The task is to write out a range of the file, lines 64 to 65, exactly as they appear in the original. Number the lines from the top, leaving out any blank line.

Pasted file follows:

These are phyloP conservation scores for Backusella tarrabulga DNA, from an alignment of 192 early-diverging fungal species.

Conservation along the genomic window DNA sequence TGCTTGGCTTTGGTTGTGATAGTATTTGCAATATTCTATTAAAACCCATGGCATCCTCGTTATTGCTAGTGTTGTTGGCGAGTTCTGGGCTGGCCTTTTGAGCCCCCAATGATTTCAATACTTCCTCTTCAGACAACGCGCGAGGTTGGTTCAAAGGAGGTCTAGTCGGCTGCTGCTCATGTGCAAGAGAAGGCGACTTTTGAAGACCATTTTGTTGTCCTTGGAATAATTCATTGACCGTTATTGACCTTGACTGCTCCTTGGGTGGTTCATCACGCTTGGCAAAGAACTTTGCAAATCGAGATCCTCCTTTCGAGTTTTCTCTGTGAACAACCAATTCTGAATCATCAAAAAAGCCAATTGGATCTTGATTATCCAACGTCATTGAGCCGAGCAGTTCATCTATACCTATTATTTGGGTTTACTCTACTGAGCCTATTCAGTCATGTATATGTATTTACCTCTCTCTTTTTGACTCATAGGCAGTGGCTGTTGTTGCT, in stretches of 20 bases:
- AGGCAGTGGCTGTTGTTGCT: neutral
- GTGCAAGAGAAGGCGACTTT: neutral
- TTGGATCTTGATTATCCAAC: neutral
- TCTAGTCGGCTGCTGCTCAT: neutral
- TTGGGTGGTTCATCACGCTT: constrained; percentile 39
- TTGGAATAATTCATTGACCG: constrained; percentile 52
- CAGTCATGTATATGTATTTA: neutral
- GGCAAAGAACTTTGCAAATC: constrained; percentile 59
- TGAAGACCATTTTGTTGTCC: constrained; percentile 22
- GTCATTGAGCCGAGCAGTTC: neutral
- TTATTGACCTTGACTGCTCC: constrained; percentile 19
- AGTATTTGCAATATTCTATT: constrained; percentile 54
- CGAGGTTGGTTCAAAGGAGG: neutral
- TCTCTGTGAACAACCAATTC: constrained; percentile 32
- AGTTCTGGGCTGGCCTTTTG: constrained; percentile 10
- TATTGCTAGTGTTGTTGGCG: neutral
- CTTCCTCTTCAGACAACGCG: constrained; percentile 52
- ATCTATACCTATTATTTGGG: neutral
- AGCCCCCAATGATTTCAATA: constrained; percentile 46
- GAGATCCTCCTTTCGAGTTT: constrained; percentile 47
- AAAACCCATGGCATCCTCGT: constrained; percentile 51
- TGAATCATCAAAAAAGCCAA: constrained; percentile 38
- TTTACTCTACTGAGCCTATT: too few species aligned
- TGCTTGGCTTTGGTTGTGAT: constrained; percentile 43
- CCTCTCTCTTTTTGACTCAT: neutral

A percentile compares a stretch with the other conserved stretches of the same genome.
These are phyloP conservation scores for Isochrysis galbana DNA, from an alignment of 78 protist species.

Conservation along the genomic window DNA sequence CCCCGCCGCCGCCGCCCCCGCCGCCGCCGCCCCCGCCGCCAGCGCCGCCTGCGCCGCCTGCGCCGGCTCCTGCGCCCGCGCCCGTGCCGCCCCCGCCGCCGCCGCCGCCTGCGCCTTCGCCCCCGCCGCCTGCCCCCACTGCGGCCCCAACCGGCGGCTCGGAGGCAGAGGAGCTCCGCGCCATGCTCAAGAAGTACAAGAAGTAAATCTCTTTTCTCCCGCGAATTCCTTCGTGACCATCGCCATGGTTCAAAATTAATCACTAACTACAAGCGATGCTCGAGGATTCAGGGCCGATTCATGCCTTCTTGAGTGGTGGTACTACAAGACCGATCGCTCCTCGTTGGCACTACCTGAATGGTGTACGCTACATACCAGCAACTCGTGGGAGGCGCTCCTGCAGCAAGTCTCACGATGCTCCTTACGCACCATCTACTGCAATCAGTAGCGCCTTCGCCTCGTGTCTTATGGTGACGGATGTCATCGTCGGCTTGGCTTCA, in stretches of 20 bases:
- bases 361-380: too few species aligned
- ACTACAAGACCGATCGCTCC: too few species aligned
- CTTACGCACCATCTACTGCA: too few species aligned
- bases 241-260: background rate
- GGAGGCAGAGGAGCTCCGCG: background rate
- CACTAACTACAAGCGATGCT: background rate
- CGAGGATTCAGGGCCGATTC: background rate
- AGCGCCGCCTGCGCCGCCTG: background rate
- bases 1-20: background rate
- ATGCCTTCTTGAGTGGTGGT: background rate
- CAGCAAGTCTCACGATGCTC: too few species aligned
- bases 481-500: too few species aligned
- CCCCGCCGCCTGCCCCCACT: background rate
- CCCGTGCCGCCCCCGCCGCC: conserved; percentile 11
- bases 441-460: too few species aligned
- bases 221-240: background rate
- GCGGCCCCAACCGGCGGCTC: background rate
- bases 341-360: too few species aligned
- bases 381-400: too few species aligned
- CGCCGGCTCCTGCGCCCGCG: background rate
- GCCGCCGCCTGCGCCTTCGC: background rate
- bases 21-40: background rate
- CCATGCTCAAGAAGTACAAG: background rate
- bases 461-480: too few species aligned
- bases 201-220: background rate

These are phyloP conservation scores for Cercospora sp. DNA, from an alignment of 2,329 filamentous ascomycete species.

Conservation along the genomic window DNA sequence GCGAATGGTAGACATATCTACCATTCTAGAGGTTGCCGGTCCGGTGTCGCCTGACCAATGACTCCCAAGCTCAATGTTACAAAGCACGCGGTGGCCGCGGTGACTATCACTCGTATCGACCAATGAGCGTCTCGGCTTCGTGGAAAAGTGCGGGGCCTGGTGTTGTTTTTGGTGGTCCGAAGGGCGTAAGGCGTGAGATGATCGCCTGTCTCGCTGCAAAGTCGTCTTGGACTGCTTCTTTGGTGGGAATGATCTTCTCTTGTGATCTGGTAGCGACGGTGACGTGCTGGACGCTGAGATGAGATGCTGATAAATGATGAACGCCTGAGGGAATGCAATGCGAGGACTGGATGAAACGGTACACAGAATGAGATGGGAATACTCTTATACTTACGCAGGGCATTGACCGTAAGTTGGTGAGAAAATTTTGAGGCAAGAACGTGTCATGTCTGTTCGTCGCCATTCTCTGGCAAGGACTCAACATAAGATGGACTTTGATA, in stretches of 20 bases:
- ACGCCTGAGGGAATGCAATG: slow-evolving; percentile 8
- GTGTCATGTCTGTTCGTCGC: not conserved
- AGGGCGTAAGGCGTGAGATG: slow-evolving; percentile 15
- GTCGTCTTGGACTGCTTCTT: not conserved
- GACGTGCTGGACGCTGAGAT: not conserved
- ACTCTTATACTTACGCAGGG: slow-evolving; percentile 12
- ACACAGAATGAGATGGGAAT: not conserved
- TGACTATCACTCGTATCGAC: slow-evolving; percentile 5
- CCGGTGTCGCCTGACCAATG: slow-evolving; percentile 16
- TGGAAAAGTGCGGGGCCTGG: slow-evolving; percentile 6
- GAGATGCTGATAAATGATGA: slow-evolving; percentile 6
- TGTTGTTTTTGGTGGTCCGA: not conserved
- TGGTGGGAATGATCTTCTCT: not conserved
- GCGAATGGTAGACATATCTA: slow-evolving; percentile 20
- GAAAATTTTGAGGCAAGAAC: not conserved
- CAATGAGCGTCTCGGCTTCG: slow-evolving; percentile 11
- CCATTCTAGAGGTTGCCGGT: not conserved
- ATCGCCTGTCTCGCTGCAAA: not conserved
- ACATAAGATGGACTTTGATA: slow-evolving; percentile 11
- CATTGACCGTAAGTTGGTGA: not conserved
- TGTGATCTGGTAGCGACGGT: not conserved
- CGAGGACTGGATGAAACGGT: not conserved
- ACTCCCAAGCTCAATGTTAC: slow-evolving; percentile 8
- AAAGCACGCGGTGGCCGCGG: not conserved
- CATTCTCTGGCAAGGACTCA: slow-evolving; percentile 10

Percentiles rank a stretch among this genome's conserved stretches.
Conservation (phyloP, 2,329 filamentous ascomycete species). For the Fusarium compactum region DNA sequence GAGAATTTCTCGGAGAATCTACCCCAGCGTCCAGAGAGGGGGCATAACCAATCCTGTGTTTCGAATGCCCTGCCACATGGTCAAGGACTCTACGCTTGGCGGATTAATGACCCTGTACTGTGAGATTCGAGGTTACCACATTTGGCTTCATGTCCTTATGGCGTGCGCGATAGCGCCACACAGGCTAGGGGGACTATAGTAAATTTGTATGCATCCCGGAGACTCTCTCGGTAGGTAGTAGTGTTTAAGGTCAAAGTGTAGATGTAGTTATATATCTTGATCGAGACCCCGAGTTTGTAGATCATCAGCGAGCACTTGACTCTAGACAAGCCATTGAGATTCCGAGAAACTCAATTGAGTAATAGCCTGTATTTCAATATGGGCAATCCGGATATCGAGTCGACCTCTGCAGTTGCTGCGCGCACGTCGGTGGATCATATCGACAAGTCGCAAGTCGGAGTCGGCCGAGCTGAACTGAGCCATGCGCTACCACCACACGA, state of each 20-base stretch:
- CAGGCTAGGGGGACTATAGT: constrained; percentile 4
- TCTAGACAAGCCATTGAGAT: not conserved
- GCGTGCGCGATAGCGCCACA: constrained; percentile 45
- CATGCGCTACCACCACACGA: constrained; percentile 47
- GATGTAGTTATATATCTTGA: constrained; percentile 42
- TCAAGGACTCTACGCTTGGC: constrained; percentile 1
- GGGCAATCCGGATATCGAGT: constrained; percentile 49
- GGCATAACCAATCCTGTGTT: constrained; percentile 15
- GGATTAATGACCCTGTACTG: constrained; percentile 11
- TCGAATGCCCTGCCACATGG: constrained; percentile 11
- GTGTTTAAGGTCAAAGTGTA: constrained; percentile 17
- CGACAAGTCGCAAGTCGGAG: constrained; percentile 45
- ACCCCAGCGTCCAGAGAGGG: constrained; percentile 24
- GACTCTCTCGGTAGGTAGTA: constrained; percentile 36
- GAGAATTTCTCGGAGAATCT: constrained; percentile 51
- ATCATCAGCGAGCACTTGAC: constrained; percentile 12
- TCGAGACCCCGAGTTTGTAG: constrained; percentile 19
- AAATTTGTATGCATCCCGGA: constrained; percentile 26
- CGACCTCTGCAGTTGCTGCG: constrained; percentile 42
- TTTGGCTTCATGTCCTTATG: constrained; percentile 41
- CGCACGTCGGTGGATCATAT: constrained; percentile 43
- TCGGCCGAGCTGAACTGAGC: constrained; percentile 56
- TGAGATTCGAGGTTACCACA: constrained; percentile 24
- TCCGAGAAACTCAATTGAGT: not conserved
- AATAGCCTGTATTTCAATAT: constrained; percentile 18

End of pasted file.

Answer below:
- ACACAGAATGAGATGGGAAT: not conserved
- TGACTATCACTCGTATCGAC: slow-evolving; percentile 5